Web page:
By Hannah Wiley, Medill, Immigrant Connect
When Anna* heard the announcement from Attorney General Jeff Sessions on Sept. 5 that the Deferred Action for Childhood Arrivals (DACA) would be shut down, she panicked. Her friends who are DACA recipients talked about what the change could mean, and how they suddenly felt worried about possible deportation. She thought about how much more difficult it would be for her.
“I was very scared, because first of all, I don’t have DACA,” Anna said. “I told myself, if this is going to be hard for them, I can’t imagine how hard it is going to be for me.”
“It wasn’t the kind of fear where you feel like the monster is under your bed. It was worse. The monster was in front of me,” she said.
Although scared, Anna said she never felt alone, and is confident she never will. Her Southwest Side high school, Catalyst Maria Charter School, has gone to extreme lengths to foster an inclusive environment for undocumented students and to send a strong message that teachers and administrators are fully prepared to shelter them from any threat to their safety because of their citizenship status.
“I feel free in school. I feel that the school is my house and they love me and will protect me,” Anna said.
School administrators at Catalyst Maria, like Richard Tolisano and Sasha Fawaz, provide educational opportunities for the staff and faculty within their building on ways to navigate a code-red situation.
One initiative the school started is to organize an opportunity for faculty, students and families to undergo professional developments and workshop seminars to understand their rights and to learn procedures when ICE officials or other deportation agents show up.
The realization that both students and the entire K-12 faculty needed such learning opportunities came while Fawaz, Catalyst Maria’s Director of Post-Secondary Success, was walking past a classroom on a day shortly after the announcement to end DACA. She overheard a student asking a teacher about what would happen next. She could sense the fear in the classroom. The teacher lacked answers for the student, and Fawaz said she felt this furthered an atmosphere of confusion.
She pushed for a professional development day that would solely on educating all staff members in the entire building on the rights of their undocumented students and families.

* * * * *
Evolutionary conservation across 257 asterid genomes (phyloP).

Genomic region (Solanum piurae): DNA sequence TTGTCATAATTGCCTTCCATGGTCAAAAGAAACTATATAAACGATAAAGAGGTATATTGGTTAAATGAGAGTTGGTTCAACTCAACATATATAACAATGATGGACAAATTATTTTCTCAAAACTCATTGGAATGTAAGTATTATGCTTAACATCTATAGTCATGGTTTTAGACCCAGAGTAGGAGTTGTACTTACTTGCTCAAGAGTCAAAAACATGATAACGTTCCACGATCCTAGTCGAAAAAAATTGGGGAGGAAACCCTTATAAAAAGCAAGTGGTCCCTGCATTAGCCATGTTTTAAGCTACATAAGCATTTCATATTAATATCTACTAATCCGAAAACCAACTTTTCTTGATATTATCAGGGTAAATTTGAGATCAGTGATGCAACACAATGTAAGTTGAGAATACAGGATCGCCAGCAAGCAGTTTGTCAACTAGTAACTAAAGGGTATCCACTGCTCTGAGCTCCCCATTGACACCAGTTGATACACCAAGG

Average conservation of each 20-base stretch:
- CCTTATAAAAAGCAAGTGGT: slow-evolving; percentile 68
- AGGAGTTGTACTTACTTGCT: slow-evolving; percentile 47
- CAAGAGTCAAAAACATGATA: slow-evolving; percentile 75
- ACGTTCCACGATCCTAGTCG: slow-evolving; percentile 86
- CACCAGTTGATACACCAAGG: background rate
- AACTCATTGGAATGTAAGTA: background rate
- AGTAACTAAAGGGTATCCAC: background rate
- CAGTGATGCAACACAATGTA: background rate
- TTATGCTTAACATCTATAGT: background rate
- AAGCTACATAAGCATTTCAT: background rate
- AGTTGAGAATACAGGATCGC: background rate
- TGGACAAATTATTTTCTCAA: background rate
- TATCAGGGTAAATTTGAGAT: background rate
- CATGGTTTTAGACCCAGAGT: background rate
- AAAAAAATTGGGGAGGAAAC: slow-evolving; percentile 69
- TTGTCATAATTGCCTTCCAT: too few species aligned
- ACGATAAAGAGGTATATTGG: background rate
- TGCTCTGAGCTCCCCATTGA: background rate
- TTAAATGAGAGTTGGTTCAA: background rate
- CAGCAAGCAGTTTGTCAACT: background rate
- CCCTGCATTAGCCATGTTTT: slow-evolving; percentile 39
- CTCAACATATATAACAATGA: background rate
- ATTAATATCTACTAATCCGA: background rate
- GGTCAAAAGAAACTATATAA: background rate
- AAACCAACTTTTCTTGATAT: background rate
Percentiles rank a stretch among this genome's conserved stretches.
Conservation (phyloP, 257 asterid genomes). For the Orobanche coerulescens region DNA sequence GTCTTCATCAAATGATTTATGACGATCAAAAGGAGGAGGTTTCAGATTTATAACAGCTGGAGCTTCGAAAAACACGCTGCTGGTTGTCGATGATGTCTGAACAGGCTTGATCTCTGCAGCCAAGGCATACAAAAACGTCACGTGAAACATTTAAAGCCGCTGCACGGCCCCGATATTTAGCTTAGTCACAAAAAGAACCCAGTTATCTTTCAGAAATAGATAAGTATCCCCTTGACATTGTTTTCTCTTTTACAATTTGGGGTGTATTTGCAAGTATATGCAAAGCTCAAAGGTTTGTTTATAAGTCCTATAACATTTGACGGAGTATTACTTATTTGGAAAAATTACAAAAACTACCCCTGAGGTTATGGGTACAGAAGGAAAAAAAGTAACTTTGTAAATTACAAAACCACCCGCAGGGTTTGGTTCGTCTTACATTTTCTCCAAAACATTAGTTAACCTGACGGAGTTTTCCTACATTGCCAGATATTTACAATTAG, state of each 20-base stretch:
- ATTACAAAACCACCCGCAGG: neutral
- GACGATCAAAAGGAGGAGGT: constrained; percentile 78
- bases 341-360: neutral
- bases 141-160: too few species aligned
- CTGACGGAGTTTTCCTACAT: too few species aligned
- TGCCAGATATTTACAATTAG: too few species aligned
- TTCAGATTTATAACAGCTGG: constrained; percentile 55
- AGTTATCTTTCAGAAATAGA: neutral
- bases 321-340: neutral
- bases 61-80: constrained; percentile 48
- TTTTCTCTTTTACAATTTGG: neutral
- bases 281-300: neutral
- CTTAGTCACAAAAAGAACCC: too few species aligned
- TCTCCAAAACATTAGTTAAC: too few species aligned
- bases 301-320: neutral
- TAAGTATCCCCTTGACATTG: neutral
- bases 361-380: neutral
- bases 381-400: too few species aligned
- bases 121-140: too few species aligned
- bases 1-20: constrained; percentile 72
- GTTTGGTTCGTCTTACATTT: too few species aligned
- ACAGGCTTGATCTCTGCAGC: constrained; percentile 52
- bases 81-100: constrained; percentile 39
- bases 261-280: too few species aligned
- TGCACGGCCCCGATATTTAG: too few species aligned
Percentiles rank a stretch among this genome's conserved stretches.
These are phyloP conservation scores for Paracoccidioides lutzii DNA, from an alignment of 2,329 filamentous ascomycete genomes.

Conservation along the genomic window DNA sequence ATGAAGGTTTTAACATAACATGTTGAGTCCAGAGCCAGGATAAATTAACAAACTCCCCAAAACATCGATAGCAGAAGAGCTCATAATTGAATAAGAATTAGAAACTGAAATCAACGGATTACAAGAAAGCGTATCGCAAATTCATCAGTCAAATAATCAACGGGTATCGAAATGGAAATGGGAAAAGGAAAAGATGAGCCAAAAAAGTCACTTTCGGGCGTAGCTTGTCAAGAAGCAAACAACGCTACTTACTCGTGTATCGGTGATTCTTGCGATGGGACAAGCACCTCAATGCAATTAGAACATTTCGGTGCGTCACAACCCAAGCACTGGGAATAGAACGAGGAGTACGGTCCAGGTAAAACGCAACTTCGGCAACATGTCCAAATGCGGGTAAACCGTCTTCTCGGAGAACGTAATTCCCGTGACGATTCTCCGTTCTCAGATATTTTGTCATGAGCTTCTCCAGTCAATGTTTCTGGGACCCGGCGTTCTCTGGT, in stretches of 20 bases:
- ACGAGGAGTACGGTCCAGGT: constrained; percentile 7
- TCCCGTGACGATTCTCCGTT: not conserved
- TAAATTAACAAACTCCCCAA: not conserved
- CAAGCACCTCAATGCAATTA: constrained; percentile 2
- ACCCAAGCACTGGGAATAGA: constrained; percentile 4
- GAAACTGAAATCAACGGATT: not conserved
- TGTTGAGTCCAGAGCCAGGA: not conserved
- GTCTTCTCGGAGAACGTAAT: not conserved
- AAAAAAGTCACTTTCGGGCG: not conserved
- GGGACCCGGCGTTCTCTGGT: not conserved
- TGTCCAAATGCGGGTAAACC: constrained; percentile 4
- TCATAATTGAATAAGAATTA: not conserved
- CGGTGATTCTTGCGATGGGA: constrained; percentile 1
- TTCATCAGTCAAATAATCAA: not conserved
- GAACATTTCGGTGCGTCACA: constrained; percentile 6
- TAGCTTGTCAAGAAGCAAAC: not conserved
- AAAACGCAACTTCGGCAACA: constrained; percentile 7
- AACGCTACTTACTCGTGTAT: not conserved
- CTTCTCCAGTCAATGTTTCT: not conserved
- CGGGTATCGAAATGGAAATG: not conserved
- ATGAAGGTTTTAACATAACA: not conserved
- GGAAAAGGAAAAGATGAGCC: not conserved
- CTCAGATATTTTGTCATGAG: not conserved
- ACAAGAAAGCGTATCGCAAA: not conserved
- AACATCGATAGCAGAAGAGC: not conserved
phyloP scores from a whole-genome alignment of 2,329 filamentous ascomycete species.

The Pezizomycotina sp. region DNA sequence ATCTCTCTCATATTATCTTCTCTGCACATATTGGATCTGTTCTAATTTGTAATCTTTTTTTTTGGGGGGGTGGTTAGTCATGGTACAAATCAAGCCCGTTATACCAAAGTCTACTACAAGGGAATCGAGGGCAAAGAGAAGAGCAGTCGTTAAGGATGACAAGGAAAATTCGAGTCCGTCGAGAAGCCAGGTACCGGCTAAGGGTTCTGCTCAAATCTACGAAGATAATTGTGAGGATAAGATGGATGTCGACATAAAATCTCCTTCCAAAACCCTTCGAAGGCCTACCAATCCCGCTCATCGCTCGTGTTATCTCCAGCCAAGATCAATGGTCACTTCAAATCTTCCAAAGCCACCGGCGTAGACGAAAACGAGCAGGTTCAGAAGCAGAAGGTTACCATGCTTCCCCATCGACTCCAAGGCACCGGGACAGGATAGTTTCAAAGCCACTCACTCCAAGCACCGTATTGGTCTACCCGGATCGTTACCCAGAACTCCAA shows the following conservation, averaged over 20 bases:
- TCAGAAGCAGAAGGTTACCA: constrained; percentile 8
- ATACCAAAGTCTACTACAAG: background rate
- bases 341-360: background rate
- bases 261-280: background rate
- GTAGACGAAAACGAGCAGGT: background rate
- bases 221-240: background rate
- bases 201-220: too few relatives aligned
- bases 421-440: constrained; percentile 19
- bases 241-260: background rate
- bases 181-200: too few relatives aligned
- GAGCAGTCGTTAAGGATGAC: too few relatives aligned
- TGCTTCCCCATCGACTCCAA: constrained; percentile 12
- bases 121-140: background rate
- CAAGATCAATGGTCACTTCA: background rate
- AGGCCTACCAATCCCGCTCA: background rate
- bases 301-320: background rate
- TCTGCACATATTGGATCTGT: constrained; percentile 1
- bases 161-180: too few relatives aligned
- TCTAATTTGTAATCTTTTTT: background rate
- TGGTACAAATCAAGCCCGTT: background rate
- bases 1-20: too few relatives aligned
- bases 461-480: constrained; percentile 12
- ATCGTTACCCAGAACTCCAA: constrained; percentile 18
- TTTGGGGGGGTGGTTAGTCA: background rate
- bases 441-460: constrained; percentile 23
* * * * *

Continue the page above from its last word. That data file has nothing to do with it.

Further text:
“Let’s give them all the correct information so that they’re prepared in case a student does have a question,” she said.
Tolisano said the professional development workshop was an important chance to send a caring message to the school’s undocumented community.
“We are trying to let them know that there are people who believe in, and will fight for, you and get you what you deserve even though we might not know what will happen yet,” said Tolisano, who is Director of Math, Science and Project Lead the Way—a STEM program—at Catalyst Maria.
Aiding in a school’s process of implementing safety procedures for undocumented students, Imelda Salazar of the Southwest Organizing Project (SWOP) partnered with Catalyst Maria to facilitate the workshop.
“It’s all about power,” said Salazar. “For students, families, teachers, to realize their ability to act, that’s how we define power.”
Salazar also said it’s important for the adults in these students’ lives to acknowledge the teenagers’ emotional needs and to support them in their processing of the political climate.
“What they need is to be teenagers. The space for mental health, and the space for discovering who they are and to share with other teenagers,” she said.
Along with Catalyst Maria, CPS has demonstrated other friendly attempts to assuage tensions surrounding such a sensitive time for the district, as Chicago is home to more than 180,000 undocumented individuals.
Calling Chicago a “Trump-Free Zone,” Mayor Rahm Emanuel attempted to calm anxieties after the announcement to end the DACA program released a wave of worry among Chicago immigrant communities.
“To all the Dreamers that are here in this room and in the city of Chicago: You are welcome in the city of Chicago. This is your home. And you have nothing to worry about,” Emanuel said in September, on the first day of school for CPS students.